Famous Kentucky Derby Festivals

The Kentucky Derby is an internationally-renown horse race that takes place in Kentucky. Celebrations and events are both a part of the Kentucky Derby tradition. The Kentucky Derby features a number of festivities that take place that weekend. Among these is the Hillbilly Outfield, a backyard party that starts Friday and ends the Sunday of Derby weekend. Among the famous event traditions surrounding the Derby is the Royal Court. The Court is a group of six women that is selected to preside over numerous Derby events.

Hillbilly Outfield

The Hillbilly Outfield Kentucky Derby party is a party held during the weekend of the Kentucky Derby. The Hillbilly Coalition, a group of volunteers, hosts the party (Hillbilly Outfield 2013). Between 400 and 500 people are in attendance each year. Ticket sales hover around $40, and cover food, drinking, camping space and entertainment (Keane 2010).

The party features food, drinks, Derby coverage, and other types of entertainment (Hillbilly Outfield 2013). Entertainment has included pool access, televisions with surround-sound, bonfires, a cornhole tournament, and a silent auction. The silent auction has included such unusual items as a shotgun, a haircut, and an electric guitar (Moss 2010; Shafer 2008). The party is held in Jim Hafendorfer’s backyard and takes place from Friday afternoon to Sunday afternoon (Guadagnoli 2007). Jim Hafendorfer’s backyard is 2 acres, and is located in Middletown, Kentucky. The party’s location has led to the event sponsor’s motto: “so far from the Infield, we’re all the way in the Outfield”.

The party supports the Make-a-Wish foundation, a foundation that helps children who have life-threatening illnesses (Hillbilly Outfield 2013).

The party originated in 2000, and will be celebrating its 14th year in 2017 (Everson 2009). It began as a small get-together of 20 or 30 people, as the partygoers did not want to pay $50 to attend the Churchill Downs infield party (Shafer 2010). Though initially free, the event sponsors began charging for the event due to concerns about unequal contributions from partygoers. As the event grew in size, Hafendorfer and his team began to have significant money left over after expenses. This prompted the party organizers’ decision to donate the leftover money to the Make-a-Wish foundation (Keane 2010). The event is large enough nowadays that the event organizers begin planning in January. Planning includes obtaining all of the necessary concessions and permits to hold the weekend-long bash. Party-goers have established a non-profit organization in order to facilitate the organization of the event (Shafer 2008).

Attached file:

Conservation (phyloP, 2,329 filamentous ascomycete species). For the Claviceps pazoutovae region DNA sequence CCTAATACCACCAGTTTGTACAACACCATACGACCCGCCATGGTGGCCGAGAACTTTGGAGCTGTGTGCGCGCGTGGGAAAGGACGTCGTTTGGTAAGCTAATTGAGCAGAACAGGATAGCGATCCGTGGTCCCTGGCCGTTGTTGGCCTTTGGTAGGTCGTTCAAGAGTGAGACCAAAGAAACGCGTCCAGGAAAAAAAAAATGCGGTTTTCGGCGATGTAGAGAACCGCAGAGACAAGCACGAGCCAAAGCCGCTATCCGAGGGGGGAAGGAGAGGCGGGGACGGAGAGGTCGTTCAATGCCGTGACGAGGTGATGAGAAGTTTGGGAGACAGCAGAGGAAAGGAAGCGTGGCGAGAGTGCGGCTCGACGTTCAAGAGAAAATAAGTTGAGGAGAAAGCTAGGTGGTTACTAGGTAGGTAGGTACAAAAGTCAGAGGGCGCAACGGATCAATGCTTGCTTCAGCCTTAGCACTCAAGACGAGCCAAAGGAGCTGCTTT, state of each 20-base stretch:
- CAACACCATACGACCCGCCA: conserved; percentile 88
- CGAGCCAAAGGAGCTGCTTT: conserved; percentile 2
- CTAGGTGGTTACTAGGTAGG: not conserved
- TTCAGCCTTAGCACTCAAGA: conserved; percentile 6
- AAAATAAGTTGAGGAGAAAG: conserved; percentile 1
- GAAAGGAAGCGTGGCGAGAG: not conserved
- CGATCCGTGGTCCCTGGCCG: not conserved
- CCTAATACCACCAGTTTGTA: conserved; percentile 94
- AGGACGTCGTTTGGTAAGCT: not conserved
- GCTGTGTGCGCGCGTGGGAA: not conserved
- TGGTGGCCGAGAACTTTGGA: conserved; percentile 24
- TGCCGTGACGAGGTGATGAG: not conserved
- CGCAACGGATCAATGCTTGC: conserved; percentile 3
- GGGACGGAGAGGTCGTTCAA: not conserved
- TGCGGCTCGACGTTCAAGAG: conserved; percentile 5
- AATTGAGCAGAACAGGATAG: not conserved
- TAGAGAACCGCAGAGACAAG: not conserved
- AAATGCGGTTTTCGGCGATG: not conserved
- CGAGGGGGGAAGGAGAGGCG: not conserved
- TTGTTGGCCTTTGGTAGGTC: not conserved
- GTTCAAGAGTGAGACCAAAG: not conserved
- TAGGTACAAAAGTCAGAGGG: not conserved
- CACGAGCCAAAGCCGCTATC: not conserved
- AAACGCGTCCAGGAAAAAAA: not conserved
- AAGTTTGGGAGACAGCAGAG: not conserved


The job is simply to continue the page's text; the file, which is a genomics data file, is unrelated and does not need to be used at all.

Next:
The Hillbilly Outfield makes a net profit of between $27,000 to $35,000 a year. A portion of this money is saved as starting capital for the following year’s party, and the remainder is given to the Make-a-Wish foundation. This has been enough money for the organization to fund three wishes each year (Keane 2010).

The party includes all food and drink visitors wish to consume over the course of the weekend. The party hosting committee spends the two days prior to the event cooking in order to ensure there is sufficient food, and hand-makes all of the food. Some food is additionally donated by the local Krispy Kreme, Starbuck’s, White Castle, and Dairy Queen (Shafer 2010). In addition to the significant amounts of food served, the partygoers consume roughly 40 kegs of beer every year. The party supervisors, however, stop serving alcohol at 12:30 pm to prevent drunk revelers from being too rowdy (Keane 2010).

The party organizing committee rents out portable toilets, as partiers are not allowed within Hafendorfer’s house. The Outfield averages 10 portable toilets each year (Keane 2010).

In celebration of the Derby, wagering is also a main event at the Hillbilly Outfield. However, Hafendorfer does not encourage gambling himself during his party (Keane 2010).

The party has been so successful that partygoers have come from places as far away as Los Angeles to be able to enjoy its weekend festivities (Shafer 2010).

Royal Court

The Royal Court consists of a group of six young women chosen to preside over events related to the Kentucky Derby. These women officially represent both the Derby Festival and the city of Louisville. They attend between 60 and 70 events over the course of two weeks, and act as official ambassadors (Stoess 2013). One of the six is randomly chosen as Derby Festival Queen. The crowning takes place at the Fillies Derby Ball at the Galt House East Grand Ballroom (Kentucky Derby Festival 2013).